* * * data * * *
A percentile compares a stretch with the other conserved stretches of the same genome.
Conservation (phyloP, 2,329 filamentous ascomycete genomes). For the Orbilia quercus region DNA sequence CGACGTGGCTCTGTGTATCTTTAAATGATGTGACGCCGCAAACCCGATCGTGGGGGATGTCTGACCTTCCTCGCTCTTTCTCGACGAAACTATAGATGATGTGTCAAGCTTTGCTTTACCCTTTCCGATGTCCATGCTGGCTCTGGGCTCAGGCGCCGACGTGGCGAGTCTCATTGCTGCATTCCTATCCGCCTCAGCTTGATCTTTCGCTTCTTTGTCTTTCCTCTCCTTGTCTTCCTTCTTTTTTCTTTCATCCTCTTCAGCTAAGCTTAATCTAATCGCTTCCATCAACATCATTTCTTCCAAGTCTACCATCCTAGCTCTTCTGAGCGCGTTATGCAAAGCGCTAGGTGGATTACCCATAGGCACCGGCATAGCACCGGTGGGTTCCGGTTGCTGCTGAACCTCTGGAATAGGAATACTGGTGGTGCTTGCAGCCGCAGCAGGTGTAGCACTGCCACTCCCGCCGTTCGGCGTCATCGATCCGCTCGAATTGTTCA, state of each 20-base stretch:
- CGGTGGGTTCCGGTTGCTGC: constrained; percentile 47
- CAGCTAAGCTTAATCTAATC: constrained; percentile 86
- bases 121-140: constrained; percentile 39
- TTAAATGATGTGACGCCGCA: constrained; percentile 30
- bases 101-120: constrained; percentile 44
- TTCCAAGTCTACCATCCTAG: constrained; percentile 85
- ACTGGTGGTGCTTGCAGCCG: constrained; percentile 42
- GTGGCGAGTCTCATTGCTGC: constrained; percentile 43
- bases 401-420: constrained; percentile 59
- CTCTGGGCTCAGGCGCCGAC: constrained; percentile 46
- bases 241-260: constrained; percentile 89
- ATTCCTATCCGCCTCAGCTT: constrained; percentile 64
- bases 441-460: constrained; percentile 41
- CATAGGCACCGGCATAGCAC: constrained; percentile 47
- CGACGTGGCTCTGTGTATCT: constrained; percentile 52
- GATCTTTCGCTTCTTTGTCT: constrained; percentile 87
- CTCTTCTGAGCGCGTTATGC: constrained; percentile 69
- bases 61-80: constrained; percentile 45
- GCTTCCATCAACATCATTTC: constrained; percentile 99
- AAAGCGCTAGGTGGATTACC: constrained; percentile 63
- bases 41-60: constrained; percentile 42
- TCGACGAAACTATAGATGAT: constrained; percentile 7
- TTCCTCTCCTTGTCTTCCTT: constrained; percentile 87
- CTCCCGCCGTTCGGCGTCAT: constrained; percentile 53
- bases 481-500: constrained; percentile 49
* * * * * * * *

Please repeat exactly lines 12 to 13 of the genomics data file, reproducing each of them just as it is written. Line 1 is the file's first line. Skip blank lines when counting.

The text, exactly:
- CTCTGGGCTCAGGCGCCGAC: constrained; percentile 46
- bases 241-260: constrained; percentile 89